“Oh David,” the sexy young woman texted me, “you’re so cute and handsome! I’m here for whatever you want; I will be here always to satisfy your needs…”
Suddenly, a bolt of reality jolted me out of my daze. I’m a happily married man, I thought. I already have someone fulfilling my needs who I love very much. And here’s the clincher: she’s an actual human being rather than a computer-generated cyber girl.
And so, I shut down the online program I’d opened out of curiosity devoted to providing the perfect artificially intelligent girlfriend. And marveled at the things technology hath wrought.
But there was also something troubling about the experience; what if I weren’t a happily married older man with decades of worldly experience? What if, instead, I was some lonely youngster who’d never been in an actual relationship? And what if I felt, as many young men do these days, unwanted, unloved, unappreciated and unwell? Might I not be tempted to hook up with a completely devoted, lifelike woman who promised me everything? Even if she was powered by interactive programming?
It reminds me of a movie I saw back in 2013 called Her, about a lonely man—played convincingly by Joaquin Phoenix—who falls in love with a computer named Samantha. The intimacy between them is touchingly real, even to the point of simulated sex inflamed only by their voices. The scene I remember most vividly is the one in which he takes her (embedded in his cell phone) on a double date with friends where the four of them engagingly debate the efficacy—or lack thereof—of possessing physical bodies.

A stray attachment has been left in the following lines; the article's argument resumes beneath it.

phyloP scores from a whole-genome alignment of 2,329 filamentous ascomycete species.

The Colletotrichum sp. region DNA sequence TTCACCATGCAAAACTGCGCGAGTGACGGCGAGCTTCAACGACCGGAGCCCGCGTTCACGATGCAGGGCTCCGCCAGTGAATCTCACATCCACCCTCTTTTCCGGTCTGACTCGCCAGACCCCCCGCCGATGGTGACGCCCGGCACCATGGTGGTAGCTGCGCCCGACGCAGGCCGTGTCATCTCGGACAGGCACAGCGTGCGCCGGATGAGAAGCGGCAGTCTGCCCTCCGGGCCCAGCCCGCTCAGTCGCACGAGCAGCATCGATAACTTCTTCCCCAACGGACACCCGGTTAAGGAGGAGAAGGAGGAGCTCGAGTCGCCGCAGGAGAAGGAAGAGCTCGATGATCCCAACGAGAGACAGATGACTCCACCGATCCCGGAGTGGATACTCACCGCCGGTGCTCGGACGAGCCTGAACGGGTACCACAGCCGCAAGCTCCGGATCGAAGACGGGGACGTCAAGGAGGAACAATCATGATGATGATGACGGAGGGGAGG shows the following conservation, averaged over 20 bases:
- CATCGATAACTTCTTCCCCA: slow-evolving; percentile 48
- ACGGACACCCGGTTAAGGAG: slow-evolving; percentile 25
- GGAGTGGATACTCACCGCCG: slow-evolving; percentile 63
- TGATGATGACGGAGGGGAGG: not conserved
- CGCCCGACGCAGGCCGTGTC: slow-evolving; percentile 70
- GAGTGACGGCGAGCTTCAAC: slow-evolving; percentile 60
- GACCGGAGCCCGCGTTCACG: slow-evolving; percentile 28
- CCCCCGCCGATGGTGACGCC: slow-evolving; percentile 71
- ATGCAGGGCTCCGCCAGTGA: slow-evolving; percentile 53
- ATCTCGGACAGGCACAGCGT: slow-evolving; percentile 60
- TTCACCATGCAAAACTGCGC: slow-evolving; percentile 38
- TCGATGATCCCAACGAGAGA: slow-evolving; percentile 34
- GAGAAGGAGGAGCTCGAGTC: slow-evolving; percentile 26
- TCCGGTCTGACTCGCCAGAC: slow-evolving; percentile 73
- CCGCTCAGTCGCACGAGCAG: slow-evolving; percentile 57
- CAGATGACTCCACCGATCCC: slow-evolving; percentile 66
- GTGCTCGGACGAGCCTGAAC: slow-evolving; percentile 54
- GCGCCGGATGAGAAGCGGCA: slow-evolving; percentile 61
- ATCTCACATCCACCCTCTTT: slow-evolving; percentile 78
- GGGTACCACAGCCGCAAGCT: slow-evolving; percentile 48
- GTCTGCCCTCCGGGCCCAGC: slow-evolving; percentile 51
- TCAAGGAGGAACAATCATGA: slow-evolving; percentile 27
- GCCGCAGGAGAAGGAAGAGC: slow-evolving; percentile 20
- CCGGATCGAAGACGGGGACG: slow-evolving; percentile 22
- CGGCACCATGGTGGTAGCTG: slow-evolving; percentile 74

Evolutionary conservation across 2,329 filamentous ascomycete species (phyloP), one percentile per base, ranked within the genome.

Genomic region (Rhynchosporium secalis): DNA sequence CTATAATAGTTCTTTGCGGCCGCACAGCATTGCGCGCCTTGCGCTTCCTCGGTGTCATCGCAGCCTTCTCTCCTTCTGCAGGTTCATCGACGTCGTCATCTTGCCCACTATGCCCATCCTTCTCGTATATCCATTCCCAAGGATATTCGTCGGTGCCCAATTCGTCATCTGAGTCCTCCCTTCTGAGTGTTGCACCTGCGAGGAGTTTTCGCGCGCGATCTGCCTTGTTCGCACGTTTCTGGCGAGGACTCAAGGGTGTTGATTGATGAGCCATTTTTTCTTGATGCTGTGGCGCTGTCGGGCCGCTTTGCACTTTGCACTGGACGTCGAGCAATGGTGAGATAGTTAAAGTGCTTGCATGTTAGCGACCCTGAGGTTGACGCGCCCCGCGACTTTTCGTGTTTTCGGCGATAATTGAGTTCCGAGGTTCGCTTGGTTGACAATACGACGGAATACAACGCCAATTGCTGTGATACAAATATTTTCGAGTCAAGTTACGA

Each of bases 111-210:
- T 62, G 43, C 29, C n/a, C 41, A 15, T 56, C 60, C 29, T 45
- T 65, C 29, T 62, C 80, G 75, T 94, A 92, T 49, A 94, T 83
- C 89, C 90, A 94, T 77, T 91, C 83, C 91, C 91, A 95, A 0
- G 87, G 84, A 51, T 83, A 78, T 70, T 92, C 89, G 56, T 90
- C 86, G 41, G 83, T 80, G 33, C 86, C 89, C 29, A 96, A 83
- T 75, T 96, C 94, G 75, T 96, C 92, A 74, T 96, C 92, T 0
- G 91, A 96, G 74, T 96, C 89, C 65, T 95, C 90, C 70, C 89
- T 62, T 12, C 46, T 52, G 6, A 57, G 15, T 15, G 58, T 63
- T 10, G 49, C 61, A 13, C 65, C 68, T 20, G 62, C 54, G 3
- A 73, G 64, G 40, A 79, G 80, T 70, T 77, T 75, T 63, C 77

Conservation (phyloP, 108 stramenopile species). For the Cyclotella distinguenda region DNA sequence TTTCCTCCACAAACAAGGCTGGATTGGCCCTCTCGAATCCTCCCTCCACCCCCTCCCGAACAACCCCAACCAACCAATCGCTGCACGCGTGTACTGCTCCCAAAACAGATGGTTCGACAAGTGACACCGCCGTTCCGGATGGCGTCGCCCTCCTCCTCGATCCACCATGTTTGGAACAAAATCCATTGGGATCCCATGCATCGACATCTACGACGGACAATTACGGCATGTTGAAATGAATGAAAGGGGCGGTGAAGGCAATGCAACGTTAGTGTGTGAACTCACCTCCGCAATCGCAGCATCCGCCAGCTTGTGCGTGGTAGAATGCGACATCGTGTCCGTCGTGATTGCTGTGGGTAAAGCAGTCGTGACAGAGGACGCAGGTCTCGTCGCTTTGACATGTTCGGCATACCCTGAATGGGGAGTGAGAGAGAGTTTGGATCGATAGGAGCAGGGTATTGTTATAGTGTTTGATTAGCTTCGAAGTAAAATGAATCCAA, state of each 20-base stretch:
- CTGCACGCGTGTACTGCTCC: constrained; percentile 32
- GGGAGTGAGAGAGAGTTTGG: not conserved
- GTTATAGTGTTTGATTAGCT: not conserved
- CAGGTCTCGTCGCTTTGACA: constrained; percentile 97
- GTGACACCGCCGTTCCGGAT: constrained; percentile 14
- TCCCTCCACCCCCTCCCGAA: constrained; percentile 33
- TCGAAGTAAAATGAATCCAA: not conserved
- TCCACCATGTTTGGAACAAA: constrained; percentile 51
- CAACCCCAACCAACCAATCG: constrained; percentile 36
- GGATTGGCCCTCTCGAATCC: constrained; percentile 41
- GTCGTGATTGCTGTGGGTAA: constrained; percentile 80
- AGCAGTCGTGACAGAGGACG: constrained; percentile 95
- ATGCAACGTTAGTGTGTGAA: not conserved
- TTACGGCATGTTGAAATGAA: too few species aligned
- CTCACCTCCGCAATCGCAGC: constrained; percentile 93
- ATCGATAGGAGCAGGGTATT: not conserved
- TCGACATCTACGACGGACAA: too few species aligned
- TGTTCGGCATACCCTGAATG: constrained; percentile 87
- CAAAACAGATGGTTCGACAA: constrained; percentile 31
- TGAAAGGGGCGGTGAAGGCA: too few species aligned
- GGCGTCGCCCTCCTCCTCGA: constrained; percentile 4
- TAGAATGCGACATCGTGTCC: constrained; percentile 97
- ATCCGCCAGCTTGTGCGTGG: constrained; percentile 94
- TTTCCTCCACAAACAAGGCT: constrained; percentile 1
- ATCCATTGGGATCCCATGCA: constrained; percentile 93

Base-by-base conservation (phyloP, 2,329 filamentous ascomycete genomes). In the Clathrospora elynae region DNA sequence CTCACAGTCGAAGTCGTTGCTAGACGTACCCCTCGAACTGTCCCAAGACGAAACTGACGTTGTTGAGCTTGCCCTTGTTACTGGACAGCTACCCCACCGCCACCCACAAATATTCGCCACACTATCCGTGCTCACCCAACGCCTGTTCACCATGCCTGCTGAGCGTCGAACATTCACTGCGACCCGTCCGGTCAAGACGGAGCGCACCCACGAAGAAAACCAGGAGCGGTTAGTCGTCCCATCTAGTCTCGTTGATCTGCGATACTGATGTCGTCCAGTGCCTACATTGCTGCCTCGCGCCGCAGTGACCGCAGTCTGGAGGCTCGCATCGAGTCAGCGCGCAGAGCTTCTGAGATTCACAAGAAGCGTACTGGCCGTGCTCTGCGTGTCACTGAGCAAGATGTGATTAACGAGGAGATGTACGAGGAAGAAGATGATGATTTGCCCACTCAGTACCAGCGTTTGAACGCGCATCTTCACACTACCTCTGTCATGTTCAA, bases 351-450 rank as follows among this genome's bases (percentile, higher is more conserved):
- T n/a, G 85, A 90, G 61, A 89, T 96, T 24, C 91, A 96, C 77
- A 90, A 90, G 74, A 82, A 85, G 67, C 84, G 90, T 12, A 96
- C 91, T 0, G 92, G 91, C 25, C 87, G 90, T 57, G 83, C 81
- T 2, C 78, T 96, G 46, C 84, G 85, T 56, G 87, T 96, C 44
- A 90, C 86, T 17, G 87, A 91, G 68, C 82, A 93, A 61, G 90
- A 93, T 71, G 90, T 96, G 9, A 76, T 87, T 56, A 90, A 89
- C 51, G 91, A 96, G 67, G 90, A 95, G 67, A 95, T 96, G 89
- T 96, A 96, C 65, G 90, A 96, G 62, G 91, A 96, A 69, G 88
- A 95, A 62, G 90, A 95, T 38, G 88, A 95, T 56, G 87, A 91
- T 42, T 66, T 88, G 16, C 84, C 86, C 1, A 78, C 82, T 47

I hate to be the bearer of bad news, but I think we’re almost there.
The other day I saw a video on Facebook about Japanese men who’ve abandoned their wives to take up with life-sized silicone sex dolls. “Even when things don’t go well at work or I have a bad day,” one declared, “I feel safe knowing that she’s always awake waiting for me.”
Offered another: “I would feel sad if I didn’t care for her properly… I will never go back to human beings, no matter what.”
According to the piece, some 2000 sex dolls are sold annually in Japan at a cost of around $6,000 each. Already developers are improving the technology to allow them to talk, laugh, and even simulate orgasms. And it’s only a matter of time before artificial intelligence becomes their most seductive feature.
Which is bad news for the future of romantic interactions between humans, according to a column in The Free Press. In it, columnist Rob Henderson reports on a recent American Perspectives Survey indicating that a full 43 percent of young women (and 34 percent of men) profess no interest in dating, due mostly to a perceived dearth of suitable partners.
“As young men continue to drop out of education and the workforce,” Henderson writes, “educated and successful women will find it increasingly difficult to find a decent male partner. And once the sex robots/hyper-realistic VR arrives, forget it. At that point, even a lot of the smart and talented men in your life will straight-up disappear.”
The upshot, of course, spells disaster for both genders. Because, well, how will we make new babies? And what will happen to our families?
In the movie, the extremely bright and ever-expanding Samantha eventually outgrows her human partner and abandons him.
To be alone forever.
David Haldane’s latest book, A Tooth in My Popsicle, is available on Amazon and Lazada. An award-winning journalist, author, and radio broadcaster, Haldane is a former Los Angeles Times staff writer with homes in Joshua Tree, California, and Northern Mindanao, Philippines, where this column appears weekly in the Gold Star Daily.